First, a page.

Please say it ain't so!” Court records indicate Wheat never responded. A few weeks later, Spivey emphasized the sensitivity of the Medicine Bluffs in an e-mail to Deputy Garrison Commander Timothy Haymend. "Construction in this location will definitely have an adverse impact on the viewscape of the Medicine Bluffs, a site that is extremely significant to the founding of Fort Sill and also to the religious beliefs of the Southern Plains Tribes,” wrote Spivey, who is part Chickasaw. "Tribal people continue to this day to collect cedar and sage from the immediate area of the Bluffs for use in the sacred sites ... There are other suitable locations available for the (warehouse) facility. There are no other Medicine Bluffs.” Records show Col. Bridgford ordered a meeting with Spivey a month later, informing him his historical guidance was no longer desired. Military officials feared that a delay in construction would "increase construction costs and risk the loss of funding” for the training center, therefore impeding their ability to satisfy the federal Base Realignment and Closure Commission's directives. DeGiusti's judgment, meanwhile, will remain in place pending a trial.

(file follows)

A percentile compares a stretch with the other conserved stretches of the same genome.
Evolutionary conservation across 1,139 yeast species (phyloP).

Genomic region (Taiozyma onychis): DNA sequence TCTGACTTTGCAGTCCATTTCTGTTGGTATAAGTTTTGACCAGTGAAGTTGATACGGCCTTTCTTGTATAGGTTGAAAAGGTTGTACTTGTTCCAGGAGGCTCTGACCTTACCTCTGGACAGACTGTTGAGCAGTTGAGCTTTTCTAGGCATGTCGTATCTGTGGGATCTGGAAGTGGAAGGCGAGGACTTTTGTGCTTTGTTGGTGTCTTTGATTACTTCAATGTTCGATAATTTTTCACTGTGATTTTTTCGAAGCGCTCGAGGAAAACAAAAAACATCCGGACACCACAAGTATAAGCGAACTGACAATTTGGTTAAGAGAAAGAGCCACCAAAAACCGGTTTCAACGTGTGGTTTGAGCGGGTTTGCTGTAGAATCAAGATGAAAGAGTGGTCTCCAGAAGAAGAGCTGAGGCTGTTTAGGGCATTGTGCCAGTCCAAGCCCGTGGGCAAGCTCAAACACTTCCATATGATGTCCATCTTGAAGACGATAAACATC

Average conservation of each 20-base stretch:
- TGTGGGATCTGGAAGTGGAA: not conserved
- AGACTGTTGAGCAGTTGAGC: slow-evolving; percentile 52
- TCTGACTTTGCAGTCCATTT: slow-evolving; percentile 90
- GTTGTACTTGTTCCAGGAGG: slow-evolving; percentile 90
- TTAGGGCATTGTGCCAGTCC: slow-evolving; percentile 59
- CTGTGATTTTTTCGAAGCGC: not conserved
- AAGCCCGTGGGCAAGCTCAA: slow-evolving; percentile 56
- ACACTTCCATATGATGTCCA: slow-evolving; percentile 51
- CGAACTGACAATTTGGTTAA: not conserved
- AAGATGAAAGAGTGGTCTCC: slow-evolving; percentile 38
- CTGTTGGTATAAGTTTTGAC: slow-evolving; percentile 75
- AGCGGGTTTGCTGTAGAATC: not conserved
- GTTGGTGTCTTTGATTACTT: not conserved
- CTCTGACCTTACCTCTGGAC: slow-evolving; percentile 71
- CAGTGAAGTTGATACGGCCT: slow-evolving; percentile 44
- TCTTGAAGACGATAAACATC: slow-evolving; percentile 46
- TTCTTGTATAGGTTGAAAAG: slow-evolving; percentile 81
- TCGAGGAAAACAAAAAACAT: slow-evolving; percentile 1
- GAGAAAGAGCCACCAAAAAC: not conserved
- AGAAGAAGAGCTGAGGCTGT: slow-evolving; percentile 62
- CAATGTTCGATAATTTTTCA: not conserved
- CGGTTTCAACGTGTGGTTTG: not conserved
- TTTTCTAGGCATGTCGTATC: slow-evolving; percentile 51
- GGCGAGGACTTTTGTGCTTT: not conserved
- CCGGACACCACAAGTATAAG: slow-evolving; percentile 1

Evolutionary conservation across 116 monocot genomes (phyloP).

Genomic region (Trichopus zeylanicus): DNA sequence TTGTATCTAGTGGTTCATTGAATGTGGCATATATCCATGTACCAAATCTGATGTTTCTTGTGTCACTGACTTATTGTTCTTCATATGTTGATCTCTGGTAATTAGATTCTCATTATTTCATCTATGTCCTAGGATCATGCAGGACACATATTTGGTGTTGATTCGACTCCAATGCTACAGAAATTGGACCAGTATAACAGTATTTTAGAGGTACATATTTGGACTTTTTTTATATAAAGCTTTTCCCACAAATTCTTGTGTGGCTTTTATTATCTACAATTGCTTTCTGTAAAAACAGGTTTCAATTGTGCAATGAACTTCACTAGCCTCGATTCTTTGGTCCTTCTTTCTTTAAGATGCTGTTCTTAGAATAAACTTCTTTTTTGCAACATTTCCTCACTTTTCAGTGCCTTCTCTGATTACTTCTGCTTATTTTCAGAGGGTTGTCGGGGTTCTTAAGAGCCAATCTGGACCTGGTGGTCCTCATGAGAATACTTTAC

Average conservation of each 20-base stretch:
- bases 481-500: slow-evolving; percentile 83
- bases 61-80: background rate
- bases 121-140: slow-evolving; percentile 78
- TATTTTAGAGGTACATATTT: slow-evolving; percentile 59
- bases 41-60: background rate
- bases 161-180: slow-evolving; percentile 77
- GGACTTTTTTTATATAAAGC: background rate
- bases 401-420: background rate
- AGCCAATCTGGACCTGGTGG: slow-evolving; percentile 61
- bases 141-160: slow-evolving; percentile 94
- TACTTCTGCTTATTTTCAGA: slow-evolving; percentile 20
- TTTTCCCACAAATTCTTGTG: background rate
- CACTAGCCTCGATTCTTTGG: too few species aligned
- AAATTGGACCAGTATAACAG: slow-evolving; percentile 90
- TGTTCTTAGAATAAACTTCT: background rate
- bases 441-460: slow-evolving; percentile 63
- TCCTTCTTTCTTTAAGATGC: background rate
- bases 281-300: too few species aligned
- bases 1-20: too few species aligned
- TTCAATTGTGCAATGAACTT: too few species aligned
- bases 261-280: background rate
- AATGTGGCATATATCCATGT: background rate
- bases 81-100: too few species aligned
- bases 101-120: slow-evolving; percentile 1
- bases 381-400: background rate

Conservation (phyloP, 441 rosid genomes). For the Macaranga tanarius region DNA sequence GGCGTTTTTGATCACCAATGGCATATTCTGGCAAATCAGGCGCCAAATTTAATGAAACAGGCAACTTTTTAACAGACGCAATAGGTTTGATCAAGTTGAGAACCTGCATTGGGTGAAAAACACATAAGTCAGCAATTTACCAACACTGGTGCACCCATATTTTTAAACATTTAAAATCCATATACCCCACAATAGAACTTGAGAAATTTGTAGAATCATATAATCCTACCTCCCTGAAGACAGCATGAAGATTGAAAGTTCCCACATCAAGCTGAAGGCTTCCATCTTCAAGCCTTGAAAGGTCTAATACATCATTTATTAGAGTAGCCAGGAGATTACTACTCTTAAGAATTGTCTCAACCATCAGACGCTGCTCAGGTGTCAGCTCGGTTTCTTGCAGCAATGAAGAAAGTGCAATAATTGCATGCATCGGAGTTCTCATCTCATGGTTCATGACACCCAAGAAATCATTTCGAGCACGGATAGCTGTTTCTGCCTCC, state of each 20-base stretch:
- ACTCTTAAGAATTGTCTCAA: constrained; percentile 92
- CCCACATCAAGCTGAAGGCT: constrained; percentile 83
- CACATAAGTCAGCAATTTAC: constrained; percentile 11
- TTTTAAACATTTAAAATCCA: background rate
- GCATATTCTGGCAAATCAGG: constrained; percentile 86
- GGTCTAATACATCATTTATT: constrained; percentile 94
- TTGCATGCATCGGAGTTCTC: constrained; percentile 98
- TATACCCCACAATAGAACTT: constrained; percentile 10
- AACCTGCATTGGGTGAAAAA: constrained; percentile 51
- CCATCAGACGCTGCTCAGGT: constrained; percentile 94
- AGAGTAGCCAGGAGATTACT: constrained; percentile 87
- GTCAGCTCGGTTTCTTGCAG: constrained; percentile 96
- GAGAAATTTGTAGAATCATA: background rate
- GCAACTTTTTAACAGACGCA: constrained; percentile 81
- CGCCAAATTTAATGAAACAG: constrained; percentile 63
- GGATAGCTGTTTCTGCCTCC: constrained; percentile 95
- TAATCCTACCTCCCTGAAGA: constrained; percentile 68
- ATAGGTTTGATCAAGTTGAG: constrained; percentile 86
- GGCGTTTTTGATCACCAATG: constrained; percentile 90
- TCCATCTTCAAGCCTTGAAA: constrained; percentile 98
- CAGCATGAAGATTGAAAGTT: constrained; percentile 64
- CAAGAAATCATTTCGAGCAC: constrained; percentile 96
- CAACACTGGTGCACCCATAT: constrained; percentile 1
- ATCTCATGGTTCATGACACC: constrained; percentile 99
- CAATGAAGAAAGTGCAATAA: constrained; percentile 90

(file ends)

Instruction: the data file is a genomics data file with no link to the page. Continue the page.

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The Medicine Bluffs site on Fort Sill is considered sacred by the Comanche Tribe, which is seeking to block construction of an Army warehouse on the site. BY RON JACKSON, THE OKLAHOMAN ARCHIVE